Prior to season six of Game of Thrones we examined important historical events from the complex and controversial history of Westeros—anything that might tell us something about the story going forward. With the season now in full swing, we’re continuing our deep dives by looking at what we know about characters and events that are new and important to the show. However, if you think that theories and information from the books will cut you deeply, then you might want to stop now and avoid the doom of spoilers.
You can find all other History of Thrones entries here.
VALYRIAN STEEL AND THE PRICELESS SWORDS FORGED IN MAGIC
When Sam took his family's ancestral sword in the middle of the night, he didn't just take an heirloom of House Tarly—he took one of the most valuable items in the entire known world. He took a sword made of Valyrian steel.
Heartsbane, the name of the Tarly family sword, is certainly not the first Valyrian steel sword we've encountered on Game of Thrones; in the pilot, we saw Ned wield the House Stark Valyrian steel sword Ice to execute a deserter of the Night's Watch. But following Sam's taking of his Lord father's sword, coupled with the fact that we know how they are one of the only two known methods of killing White Walkers, they are beginning to feel like they might be even more important as we move closer to a showdown between the living and the dead.
So in this installment of History of Thrones we're going to look at what we know about the very special, very rare metal that might just save mankind.
Valyrian steel is so valuable in part because there is a finite amount of it left. Prior to the Doom of Valyria, the disaster that saw the annihilation of the dragonlords of the world—save for the Targaryens—the steel was made in the Valyrian Freehold (the Valyrian Empire) using dragonfire and magic spells.
It's the magic cast right into it that also makes Valyrian steel as valuable as it is, because it is lighter, stronger, and never loses its edge. It is far superior to the steel made in even the greatest castles of Westeros. Swords made of it even look different than other weapons, with a rippled pattern created from being folded over on itself thousands of times.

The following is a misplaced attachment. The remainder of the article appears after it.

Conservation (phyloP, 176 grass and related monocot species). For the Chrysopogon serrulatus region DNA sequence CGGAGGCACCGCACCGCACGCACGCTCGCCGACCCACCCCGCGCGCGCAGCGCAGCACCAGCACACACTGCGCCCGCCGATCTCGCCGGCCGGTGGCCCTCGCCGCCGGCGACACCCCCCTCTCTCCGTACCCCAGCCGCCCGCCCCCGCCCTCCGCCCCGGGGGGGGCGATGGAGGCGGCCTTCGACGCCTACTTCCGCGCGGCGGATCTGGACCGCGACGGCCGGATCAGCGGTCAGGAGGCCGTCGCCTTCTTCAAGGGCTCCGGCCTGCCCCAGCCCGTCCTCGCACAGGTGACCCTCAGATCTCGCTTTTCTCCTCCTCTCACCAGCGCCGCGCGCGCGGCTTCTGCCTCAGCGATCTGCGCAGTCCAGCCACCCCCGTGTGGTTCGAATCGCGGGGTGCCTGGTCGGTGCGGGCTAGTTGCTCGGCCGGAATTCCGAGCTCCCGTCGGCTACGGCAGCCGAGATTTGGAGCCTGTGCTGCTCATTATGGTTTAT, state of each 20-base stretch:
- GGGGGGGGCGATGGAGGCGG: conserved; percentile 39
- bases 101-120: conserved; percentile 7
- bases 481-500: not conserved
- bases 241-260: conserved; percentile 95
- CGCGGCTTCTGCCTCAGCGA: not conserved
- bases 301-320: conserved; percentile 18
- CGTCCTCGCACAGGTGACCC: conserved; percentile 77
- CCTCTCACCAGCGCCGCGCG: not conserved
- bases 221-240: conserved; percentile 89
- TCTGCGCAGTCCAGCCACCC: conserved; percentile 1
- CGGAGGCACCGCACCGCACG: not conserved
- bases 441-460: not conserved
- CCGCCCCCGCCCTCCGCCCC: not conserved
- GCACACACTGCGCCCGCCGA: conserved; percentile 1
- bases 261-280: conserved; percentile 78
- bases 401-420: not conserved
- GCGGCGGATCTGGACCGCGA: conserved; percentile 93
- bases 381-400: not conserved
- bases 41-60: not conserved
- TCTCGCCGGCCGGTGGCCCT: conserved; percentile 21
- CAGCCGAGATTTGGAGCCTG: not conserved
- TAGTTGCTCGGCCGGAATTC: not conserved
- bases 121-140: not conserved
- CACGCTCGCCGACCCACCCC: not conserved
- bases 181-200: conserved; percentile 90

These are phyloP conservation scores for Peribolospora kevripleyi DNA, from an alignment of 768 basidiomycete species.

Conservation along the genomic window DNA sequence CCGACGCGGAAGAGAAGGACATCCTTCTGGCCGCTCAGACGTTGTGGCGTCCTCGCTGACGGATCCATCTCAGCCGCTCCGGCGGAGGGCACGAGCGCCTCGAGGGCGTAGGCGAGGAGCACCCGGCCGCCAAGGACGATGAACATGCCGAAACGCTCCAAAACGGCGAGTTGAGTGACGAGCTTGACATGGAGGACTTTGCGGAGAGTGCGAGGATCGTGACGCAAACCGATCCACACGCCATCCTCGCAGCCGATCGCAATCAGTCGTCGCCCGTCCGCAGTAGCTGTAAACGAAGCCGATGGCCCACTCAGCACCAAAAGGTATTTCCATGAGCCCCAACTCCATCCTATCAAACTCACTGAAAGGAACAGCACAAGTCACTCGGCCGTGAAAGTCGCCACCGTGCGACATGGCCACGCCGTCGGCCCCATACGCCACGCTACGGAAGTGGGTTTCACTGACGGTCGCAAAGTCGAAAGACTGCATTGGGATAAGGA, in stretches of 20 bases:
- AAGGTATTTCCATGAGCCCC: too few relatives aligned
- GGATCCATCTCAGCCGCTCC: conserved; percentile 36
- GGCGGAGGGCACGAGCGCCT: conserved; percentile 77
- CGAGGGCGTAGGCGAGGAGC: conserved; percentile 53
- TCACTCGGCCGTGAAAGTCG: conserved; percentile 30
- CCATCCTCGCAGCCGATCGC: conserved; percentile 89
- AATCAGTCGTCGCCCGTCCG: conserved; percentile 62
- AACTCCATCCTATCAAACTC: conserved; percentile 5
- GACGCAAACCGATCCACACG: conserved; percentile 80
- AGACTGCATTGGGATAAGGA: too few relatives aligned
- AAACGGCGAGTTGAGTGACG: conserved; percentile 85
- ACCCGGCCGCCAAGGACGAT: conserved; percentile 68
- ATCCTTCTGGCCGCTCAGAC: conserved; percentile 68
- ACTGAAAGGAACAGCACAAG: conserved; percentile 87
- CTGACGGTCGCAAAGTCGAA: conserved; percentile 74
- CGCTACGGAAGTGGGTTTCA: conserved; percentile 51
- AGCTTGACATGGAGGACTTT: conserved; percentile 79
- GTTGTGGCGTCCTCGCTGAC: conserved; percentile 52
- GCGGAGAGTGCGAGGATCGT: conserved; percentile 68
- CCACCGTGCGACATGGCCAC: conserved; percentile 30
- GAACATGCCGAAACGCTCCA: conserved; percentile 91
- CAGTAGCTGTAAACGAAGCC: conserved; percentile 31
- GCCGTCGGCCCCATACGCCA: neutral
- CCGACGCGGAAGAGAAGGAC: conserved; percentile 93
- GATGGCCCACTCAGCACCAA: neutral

The secrets of forging Valyrian steel have been lost to time, but a few weaponsmiths in Essos can reforge it, which is just what Tywin Lannister had done with Ice (we'll come back to that).
We don't know the specifics behind the making of Valyrian steel, or exactly the kind of magic that went into making it. But we have seen that they are capable of killing White Walkers, so it's safe to say they contain a very powerful magic, and possibly that the use of drgaonflame to forge it plays a role in that (Sam thinks old references to dragonsteel might mean Valyrian steel).
We don't know exactly how much of it exists in Westeros, though. In A Storm of Swords, Tyrion thinks to himself, "Valyrian steel blades were scarce and costly, yet thousands remained in the world, perhaps two hundred in the Seven Kingdoms alone," but the number we specifically know about is far, far lower than that.
Here's a rundown of known and lost Valyrian steel weapons of the Seven Kingdoms.
- Ice: two-handed greatsword of House Stark with a dark, smoky appearance, that was used by Ser Ilyn Payne to execute Ned. It was then melted down by Tywin Lannister to create two new Valyrian steel weapons for House Lannister
- Widow's Wail and Oathkeeper: Tywin, desperate for a Valyrian steel sword for House Lannister, had Ice made into two longswords of red and black, one for Joffrey that the king then named Widow's Wail (which passed to Tommen after Joffrey died at the Purple Wedding), and the second for Jaime, a thicker and heavier sword than Widow's Wail, which he christened Oathkeeper. This is the sword Jaime gave to Brienne of Tarth.